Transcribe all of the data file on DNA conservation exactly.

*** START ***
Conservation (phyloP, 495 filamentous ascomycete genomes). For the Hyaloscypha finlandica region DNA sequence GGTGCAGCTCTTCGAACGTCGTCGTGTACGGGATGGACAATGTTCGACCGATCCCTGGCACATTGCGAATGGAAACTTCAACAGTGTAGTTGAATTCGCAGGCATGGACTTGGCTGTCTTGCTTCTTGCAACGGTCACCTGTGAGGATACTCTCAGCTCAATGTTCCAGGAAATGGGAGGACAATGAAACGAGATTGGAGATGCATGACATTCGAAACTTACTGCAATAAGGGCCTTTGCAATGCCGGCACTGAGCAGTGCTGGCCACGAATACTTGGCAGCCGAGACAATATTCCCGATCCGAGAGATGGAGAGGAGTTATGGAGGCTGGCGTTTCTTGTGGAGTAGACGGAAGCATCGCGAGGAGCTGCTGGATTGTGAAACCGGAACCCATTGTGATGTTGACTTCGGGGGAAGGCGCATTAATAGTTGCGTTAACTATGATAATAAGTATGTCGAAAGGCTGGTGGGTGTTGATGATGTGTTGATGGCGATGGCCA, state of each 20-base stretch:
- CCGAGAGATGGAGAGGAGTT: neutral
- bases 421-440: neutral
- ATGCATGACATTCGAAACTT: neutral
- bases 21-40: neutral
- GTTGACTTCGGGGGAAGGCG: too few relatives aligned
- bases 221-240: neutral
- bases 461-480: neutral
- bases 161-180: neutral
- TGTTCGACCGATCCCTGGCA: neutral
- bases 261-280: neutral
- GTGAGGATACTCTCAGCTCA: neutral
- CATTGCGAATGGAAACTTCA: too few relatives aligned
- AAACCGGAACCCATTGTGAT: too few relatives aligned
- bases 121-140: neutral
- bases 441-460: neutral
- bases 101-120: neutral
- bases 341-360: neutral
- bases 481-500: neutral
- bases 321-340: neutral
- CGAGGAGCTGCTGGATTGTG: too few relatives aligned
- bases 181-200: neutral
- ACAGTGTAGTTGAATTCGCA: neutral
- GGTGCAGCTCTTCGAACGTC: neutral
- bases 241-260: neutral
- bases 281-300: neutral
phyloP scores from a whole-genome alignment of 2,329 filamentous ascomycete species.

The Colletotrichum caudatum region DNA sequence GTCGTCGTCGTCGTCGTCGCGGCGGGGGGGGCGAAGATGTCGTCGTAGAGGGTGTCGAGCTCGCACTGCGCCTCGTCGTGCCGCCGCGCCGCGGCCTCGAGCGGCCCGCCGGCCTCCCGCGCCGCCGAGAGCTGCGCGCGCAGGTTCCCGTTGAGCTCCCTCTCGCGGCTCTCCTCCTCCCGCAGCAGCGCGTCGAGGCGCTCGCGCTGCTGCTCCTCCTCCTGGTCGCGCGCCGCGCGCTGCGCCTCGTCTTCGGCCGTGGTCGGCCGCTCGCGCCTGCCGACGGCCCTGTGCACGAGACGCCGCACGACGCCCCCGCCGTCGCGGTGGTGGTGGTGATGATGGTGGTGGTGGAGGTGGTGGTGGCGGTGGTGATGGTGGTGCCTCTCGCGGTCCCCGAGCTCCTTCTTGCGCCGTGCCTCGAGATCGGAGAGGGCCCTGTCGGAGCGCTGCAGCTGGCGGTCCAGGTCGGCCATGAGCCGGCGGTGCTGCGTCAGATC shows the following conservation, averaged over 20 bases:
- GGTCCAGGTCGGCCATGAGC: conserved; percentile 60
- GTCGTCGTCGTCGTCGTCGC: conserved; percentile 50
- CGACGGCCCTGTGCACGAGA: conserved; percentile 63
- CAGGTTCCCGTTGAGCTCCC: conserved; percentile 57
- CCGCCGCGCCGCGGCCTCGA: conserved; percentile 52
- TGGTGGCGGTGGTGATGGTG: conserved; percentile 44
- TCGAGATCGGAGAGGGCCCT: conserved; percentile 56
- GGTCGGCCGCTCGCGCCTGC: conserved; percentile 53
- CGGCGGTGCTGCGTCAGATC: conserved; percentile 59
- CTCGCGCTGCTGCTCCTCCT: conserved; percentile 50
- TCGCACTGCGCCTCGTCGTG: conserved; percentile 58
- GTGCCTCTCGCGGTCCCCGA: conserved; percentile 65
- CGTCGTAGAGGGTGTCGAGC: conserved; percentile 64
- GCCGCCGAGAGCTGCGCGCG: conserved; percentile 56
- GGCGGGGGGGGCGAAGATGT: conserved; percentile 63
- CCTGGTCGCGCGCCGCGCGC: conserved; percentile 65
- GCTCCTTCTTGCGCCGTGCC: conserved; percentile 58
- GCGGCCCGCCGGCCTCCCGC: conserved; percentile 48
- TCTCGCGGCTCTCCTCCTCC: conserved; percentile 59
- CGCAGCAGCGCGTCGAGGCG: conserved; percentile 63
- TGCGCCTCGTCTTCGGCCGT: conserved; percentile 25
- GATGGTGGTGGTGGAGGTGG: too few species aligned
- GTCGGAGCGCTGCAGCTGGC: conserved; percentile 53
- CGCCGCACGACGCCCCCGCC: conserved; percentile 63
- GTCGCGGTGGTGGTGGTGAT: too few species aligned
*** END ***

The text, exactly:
Conservation (phyloP, 495 filamentous ascomycete genomes). For the Hyaloscypha finlandica region DNA sequence GGTGCAGCTCTTCGAACGTCGTCGTGTACGGGATGGACAATGTTCGACCGATCCCTGGCACATTGCGAATGGAAACTTCAACAGTGTAGTTGAATTCGCAGGCATGGACTTGGCTGTCTTGCTTCTTGCAACGGTCACCTGTGAGGATACTCTCAGCTCAATGTTCCAGGAAATGGGAGGACAATGAAACGAGATTGGAGATGCATGACATTCGAAACTTACTGCAATAAGGGCCTTTGCAATGCCGGCACTGAGCAGTGCTGGCCACGAATACTTGGCAGCCGAGACAATATTCCCGATCCGAGAGATGGAGAGGAGTTATGGAGGCTGGCGTTTCTTGTGGAGTAGACGGAAGCATCGCGAGGAGCTGCTGGATTGTGAAACCGGAACCCATTGTGATGTTGACTTCGGGGGAAGGCGCATTAATAGTTGCGTTAACTATGATAATAAGTATGTCGAAAGGCTGGTGGGTGTTGATGATGTGTTGATGGCGATGGCCA, state of each 20-base stretch:
- CCGAGAGATGGAGAGGAGTT: neutral
- bases 421-440: neutral
- ATGCATGACATTCGAAACTT: neutral
- bases 21-40: neutral
- GTTGACTTCGGGGGAAGGCG: too few relatives aligned
- bases 221-240: neutral
- bases 461-480: neutral
- bases 161-180: neutral
- TGTTCGACCGATCCCTGGCA: neutral
- bases 261-280: neutral
- GTGAGGATACTCTCAGCTCA: neutral
- CATTGCGAATGGAAACTTCA: too few relatives aligned
- AAACCGGAACCCATTGTGAT: too few relatives aligned
- bases 121-140: neutral
- bases 441-460: neutral
- bases 101-120: neutral
- bases 341-360: neutral
- bases 481-500: neutral
- bases 321-340: neutral
- CGAGGAGCTGCTGGATTGTG: too few relatives aligned
- bases 181-200: neutral
- ACAGTGTAGTTGAATTCGCA: neutral
- GGTGCAGCTCTTCGAACGTC: neutral
- bases 241-260: neutral
- bases 281-300: neutral
phyloP scores from a whole-genome alignment of 2,329 filamentous ascomycete species.

The Colletotrichum caudatum region DNA sequence GTCGTCGTCGTCGTCGTCGCGGCGGGGGGGGCGAAGATGTCGTCGTAGAGGGTGTCGAGCTCGCACTGCGCCTCGTCGTGCCGCCGCGCCGCGGCCTCGAGCGGCCCGCCGGCCTCCCGCGCCGCCGAGAGCTGCGCGCGCAGGTTCCCGTTGAGCTCCCTCTCGCGGCTCTCCTCCTCCCGCAGCAGCGCGTCGAGGCGCTCGCGCTGCTGCTCCTCCTCCTGGTCGCGCGCCGCGCGCTGCGCCTCGTCTTCGGCCGTGGTCGGCCGCTCGCGCCTGCCGACGGCCCTGTGCACGAGACGCCGCACGACGCCCCCGCCGTCGCGGTGGTGGTGGTGATGATGGTGGTGGTGGAGGTGGTGGTGGCGGTGGTGATGGTGGTGCCTCTCGCGGTCCCCGAGCTCCTTCTTGCGCCGTGCCTCGAGATCGGAGAGGGCCCTGTCGGAGCGCTGCAGCTGGCGGTCCAGGTCGGCCATGAGCCGGCGGTGCTGCGTCAGATC shows the following conservation, averaged over 20 bases:
- GGTCCAGGTCGGCCATGAGC: conserved; percentile 60
- GTCGTCGTCGTCGTCGTCGC: conserved; percentile 50
- CGACGGCCCTGTGCACGAGA: conserved; percentile 63
- CAGGTTCCCGTTGAGCTCCC: conserved; percentile 57
- CCGCCGCGCCGCGGCCTCGA: conserved; percentile 52
- TGGTGGCGGTGGTGATGGTG: conserved; percentile 44
- TCGAGATCGGAGAGGGCCCT: conserved; percentile 56
- GGTCGGCCGCTCGCGCCTGC: conserved; percentile 53
- CGGCGGTGCTGCGTCAGATC: conserved; percentile 59
- CTCGCGCTGCTGCTCCTCCT: conserved; percentile 50
- TCGCACTGCGCCTCGTCGTG: conserved; percentile 58
- GTGCCTCTCGCGGTCCCCGA: conserved; percentile 65
- CGTCGTAGAGGGTGTCGAGC: conserved; percentile 64
- GCCGCCGAGAGCTGCGCGCG: conserved; percentile 56
- GGCGGGGGGGGCGAAGATGT: conserved; percentile 63
- CCTGGTCGCGCGCCGCGCGC: conserved; percentile 65
- GCTCCTTCTTGCGCCGTGCC: conserved; percentile 58
- GCGGCCCGCCGGCCTCCCGC: conserved; percentile 48
- TCTCGCGGCTCTCCTCCTCC: conserved; percentile 59
- CGCAGCAGCGCGTCGAGGCG: conserved; percentile 63
- TGCGCCTCGTCTTCGGCCGT: conserved; percentile 25
- GATGGTGGTGGTGGAGGTGG: too few species aligned
- GTCGGAGCGCTGCAGCTGGC: conserved; percentile 53
- CGCCGCACGACGCCCCCGCC: conserved; percentile 63
- GTCGCGGTGGTGGTGGTGAT: too few species aligned